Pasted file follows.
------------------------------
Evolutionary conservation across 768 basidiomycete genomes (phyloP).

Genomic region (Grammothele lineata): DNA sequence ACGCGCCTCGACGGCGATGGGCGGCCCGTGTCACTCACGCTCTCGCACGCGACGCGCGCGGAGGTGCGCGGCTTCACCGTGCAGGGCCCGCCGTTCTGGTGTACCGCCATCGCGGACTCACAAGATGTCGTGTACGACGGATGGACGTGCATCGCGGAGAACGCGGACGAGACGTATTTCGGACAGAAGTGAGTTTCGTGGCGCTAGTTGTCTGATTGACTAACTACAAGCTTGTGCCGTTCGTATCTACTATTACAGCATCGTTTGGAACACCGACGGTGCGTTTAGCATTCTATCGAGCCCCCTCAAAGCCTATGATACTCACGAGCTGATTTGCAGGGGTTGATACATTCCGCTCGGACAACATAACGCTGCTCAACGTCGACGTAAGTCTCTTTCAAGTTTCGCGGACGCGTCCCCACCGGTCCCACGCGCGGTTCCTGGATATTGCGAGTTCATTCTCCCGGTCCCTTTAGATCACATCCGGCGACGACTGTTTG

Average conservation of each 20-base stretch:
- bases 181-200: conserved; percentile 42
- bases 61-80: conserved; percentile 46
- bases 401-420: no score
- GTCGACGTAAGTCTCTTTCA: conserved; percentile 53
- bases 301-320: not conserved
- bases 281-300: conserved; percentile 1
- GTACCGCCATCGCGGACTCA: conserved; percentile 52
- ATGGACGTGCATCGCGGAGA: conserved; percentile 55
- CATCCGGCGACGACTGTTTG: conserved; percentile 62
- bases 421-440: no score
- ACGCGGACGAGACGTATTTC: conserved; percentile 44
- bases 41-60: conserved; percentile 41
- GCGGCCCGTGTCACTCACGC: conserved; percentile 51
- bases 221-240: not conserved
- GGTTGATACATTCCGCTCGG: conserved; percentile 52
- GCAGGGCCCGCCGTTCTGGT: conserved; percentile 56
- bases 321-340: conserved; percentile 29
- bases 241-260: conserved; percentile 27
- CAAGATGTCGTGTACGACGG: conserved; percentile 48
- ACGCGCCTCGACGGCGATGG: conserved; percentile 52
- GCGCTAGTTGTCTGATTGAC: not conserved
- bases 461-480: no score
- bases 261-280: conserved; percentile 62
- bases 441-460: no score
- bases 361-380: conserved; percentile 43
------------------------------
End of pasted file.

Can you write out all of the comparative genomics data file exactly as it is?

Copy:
Evolutionary conservation across 768 basidiomycete genomes (phyloP).

Genomic region (Grammothele lineata): DNA sequence ACGCGCCTCGACGGCGATGGGCGGCCCGTGTCACTCACGCTCTCGCACGCGACGCGCGCGGAGGTGCGCGGCTTCACCGTGCAGGGCCCGCCGTTCTGGTGTACCGCCATCGCGGACTCACAAGATGTCGTGTACGACGGATGGACGTGCATCGCGGAGAACGCGGACGAGACGTATTTCGGACAGAAGTGAGTTTCGTGGCGCTAGTTGTCTGATTGACTAACTACAAGCTTGTGCCGTTCGTATCTACTATTACAGCATCGTTTGGAACACCGACGGTGCGTTTAGCATTCTATCGAGCCCCCTCAAAGCCTATGATACTCACGAGCTGATTTGCAGGGGTTGATACATTCCGCTCGGACAACATAACGCTGCTCAACGTCGACGTAAGTCTCTTTCAAGTTTCGCGGACGCGTCCCCACCGGTCCCACGCGCGGTTCCTGGATATTGCGAGTTCATTCTCCCGGTCCCTTTAGATCACATCCGGCGACGACTGTTTG

Average conservation of each 20-base stretch:
- bases 181-200: conserved; percentile 42
- bases 61-80: conserved; percentile 46
- bases 401-420: no score
- GTCGACGTAAGTCTCTTTCA: conserved; percentile 53
- bases 301-320: not conserved
- bases 281-300: conserved; percentile 1
- GTACCGCCATCGCGGACTCA: conserved; percentile 52
- ATGGACGTGCATCGCGGAGA: conserved; percentile 55
- CATCCGGCGACGACTGTTTG: conserved; percentile 62
- bases 421-440: no score
- ACGCGGACGAGACGTATTTC: conserved; percentile 44
- bases 41-60: conserved; percentile 41
- GCGGCCCGTGTCACTCACGC: conserved; percentile 51
- bases 221-240: not conserved
- GGTTGATACATTCCGCTCGG: conserved; percentile 52
- GCAGGGCCCGCCGTTCTGGT: conserved; percentile 56
- bases 321-340: conserved; percentile 29
- bases 241-260: conserved; percentile 27
- CAAGATGTCGTGTACGACGG: conserved; percentile 48
- ACGCGCCTCGACGGCGATGG: conserved; percentile 52
- GCGCTAGTTGTCTGATTGAC: not conserved
- bases 461-480: no score
- bases 261-280: conserved; percentile 62
- bases 441-460: no score
- bases 361-380: conserved; percentile 43